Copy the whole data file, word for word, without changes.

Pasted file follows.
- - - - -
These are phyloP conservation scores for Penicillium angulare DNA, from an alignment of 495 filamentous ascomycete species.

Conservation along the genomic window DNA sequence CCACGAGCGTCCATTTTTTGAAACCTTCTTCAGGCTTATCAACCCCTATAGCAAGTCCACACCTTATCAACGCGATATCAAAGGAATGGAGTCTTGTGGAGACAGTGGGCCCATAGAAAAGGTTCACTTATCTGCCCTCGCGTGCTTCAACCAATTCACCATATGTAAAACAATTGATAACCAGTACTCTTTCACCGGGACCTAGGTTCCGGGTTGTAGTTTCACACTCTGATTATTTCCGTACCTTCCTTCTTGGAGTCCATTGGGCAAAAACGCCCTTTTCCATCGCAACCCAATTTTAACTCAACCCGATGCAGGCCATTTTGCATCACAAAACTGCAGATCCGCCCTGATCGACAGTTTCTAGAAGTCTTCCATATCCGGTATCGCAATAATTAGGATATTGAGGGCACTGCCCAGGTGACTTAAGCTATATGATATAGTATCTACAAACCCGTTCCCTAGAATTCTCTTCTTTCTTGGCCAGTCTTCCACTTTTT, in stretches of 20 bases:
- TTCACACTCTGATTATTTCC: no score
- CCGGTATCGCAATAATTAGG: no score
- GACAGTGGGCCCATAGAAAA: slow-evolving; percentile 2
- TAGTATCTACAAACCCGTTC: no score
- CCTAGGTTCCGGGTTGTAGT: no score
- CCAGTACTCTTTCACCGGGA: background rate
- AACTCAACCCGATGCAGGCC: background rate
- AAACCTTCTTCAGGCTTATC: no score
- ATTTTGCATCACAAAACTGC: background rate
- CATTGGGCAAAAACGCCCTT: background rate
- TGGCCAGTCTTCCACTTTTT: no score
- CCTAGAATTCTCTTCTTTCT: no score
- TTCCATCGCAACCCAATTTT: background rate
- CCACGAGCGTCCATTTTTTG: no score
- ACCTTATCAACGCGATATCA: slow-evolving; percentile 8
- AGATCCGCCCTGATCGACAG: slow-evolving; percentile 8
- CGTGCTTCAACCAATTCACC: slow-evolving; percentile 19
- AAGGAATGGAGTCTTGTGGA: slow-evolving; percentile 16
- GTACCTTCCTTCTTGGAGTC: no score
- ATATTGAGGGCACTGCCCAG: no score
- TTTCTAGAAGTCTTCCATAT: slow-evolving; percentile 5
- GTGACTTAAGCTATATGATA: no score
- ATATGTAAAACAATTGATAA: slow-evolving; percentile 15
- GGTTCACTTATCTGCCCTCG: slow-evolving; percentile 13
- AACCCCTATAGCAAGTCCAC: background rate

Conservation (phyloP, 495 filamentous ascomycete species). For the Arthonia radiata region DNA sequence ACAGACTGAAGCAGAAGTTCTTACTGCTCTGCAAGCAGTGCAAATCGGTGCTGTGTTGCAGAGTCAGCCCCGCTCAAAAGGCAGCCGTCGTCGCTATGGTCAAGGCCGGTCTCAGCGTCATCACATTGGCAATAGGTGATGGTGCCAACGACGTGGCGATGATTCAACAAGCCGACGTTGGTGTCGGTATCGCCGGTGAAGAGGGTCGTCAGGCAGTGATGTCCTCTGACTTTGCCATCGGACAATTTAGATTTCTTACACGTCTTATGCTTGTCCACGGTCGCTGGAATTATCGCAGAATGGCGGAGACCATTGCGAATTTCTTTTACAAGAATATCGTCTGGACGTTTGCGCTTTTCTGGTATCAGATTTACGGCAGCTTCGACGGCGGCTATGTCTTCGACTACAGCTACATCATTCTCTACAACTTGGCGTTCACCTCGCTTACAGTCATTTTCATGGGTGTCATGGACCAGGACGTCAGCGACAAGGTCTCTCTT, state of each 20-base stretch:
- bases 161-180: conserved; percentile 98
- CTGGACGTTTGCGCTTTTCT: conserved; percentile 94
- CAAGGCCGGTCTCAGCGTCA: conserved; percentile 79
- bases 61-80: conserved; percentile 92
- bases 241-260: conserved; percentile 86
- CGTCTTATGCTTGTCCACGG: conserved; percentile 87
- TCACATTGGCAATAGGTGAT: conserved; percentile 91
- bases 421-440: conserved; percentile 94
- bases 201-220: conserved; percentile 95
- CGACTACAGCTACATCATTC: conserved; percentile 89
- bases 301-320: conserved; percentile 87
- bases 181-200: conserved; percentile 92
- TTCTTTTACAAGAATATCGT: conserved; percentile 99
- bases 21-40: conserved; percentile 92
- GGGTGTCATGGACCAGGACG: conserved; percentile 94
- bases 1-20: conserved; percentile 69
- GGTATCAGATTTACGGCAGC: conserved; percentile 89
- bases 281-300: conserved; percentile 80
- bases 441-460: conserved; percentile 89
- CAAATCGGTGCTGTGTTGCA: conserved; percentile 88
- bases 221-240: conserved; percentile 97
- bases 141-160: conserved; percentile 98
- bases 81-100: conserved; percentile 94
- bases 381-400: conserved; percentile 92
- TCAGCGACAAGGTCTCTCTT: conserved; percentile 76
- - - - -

These are phyloP conservation scores for Penicillium angulare DNA, from an alignment of 495 filamentous ascomycete species.

Conservation along the genomic window DNA sequence CCACGAGCGTCCATTTTTTGAAACCTTCTTCAGGCTTATCAACCCCTATAGCAAGTCCACACCTTATCAACGCGATATCAAAGGAATGGAGTCTTGTGGAGACAGTGGGCCCATAGAAAAGGTTCACTTATCTGCCCTCGCGTGCTTCAACCAATTCACCATATGTAAAACAATTGATAACCAGTACTCTTTCACCGGGACCTAGGTTCCGGGTTGTAGTTTCACACTCTGATTATTTCCGTACCTTCCTTCTTGGAGTCCATTGGGCAAAAACGCCCTTTTCCATCGCAACCCAATTTTAACTCAACCCGATGCAGGCCATTTTGCATCACAAAACTGCAGATCCGCCCTGATCGACAGTTTCTAGAAGTCTTCCATATCCGGTATCGCAATAATTAGGATATTGAGGGCACTGCCCAGGTGACTTAAGCTATATGATATAGTATCTACAAACCCGTTCCCTAGAATTCTCTTCTTTCTTGGCCAGTCTTCCACTTTTT, in stretches of 20 bases:
- TTCACACTCTGATTATTTCC: no score
- CCGGTATCGCAATAATTAGG: no score
- GACAGTGGGCCCATAGAAAA: slow-evolving; percentile 2
- TAGTATCTACAAACCCGTTC: no score
- CCTAGGTTCCGGGTTGTAGT: no score
- CCAGTACTCTTTCACCGGGA: background rate
- AACTCAACCCGATGCAGGCC: background rate
- AAACCTTCTTCAGGCTTATC: no score
- ATTTTGCATCACAAAACTGC: background rate
- CATTGGGCAAAAACGCCCTT: background rate
- TGGCCAGTCTTCCACTTTTT: no score
- CCTAGAATTCTCTTCTTTCT: no score
- TTCCATCGCAACCCAATTTT: background rate
- CCACGAGCGTCCATTTTTTG: no score
- ACCTTATCAACGCGATATCA: slow-evolving; percentile 8
- AGATCCGCCCTGATCGACAG: slow-evolving; percentile 8
- CGTGCTTCAACCAATTCACC: slow-evolving; percentile 19
- AAGGAATGGAGTCTTGTGGA: slow-evolving; percentile 16
- GTACCTTCCTTCTTGGAGTC: no score
- ATATTGAGGGCACTGCCCAG: no score
- TTTCTAGAAGTCTTCCATAT: slow-evolving; percentile 5
- GTGACTTAAGCTATATGATA: no score
- ATATGTAAAACAATTGATAA: slow-evolving; percentile 15
- GGTTCACTTATCTGCCCTCG: slow-evolving; percentile 13
- AACCCCTATAGCAAGTCCAC: background rate

Conservation (phyloP, 495 filamentous ascomycete species). For the Arthonia radiata region DNA sequence ACAGACTGAAGCAGAAGTTCTTACTGCTCTGCAAGCAGTGCAAATCGGTGCTGTGTTGCAGAGTCAGCCCCGCTCAAAAGGCAGCCGTCGTCGCTATGGTCAAGGCCGGTCTCAGCGTCATCACATTGGCAATAGGTGATGGTGCCAACGACGTGGCGATGATTCAACAAGCCGACGTTGGTGTCGGTATCGCCGGTGAAGAGGGTCGTCAGGCAGTGATGTCCTCTGACTTTGCCATCGGACAATTTAGATTTCTTACACGTCTTATGCTTGTCCACGGTCGCTGGAATTATCGCAGAATGGCGGAGACCATTGCGAATTTCTTTTACAAGAATATCGTCTGGACGTTTGCGCTTTTCTGGTATCAGATTTACGGCAGCTTCGACGGCGGCTATGTCTTCGACTACAGCTACATCATTCTCTACAACTTGGCGTTCACCTCGCTTACAGTCATTTTCATGGGTGTCATGGACCAGGACGTCAGCGACAAGGTCTCTCTT, state of each 20-base stretch:
- bases 161-180: conserved; percentile 98
- CTGGACGTTTGCGCTTTTCT: conserved; percentile 94
- CAAGGCCGGTCTCAGCGTCA: conserved; percentile 79
- bases 61-80: conserved; percentile 92
- bases 241-260: conserved; percentile 86
- CGTCTTATGCTTGTCCACGG: conserved; percentile 87
- TCACATTGGCAATAGGTGAT: conserved; percentile 91
- bases 421-440: conserved; percentile 94
- bases 201-220: conserved; percentile 95
- CGACTACAGCTACATCATTC: conserved; percentile 89
- bases 301-320: conserved; percentile 87
- bases 181-200: conserved; percentile 92
- TTCTTTTACAAGAATATCGT: conserved; percentile 99
- bases 21-40: conserved; percentile 92
- GGGTGTCATGGACCAGGACG: conserved; percentile 94
- bases 1-20: conserved; percentile 69
- GGTATCAGATTTACGGCAGC: conserved; percentile 89
- bases 281-300: conserved; percentile 80
- bases 441-460: conserved; percentile 89
- CAAATCGGTGCTGTGTTGCA: conserved; percentile 88
- bases 221-240: conserved; percentile 97
- bases 141-160: conserved; percentile 98
- bases 81-100: conserved; percentile 94
- bases 381-400: conserved; percentile 92
- TCAGCGACAAGGTCTCTCTT: conserved; percentile 76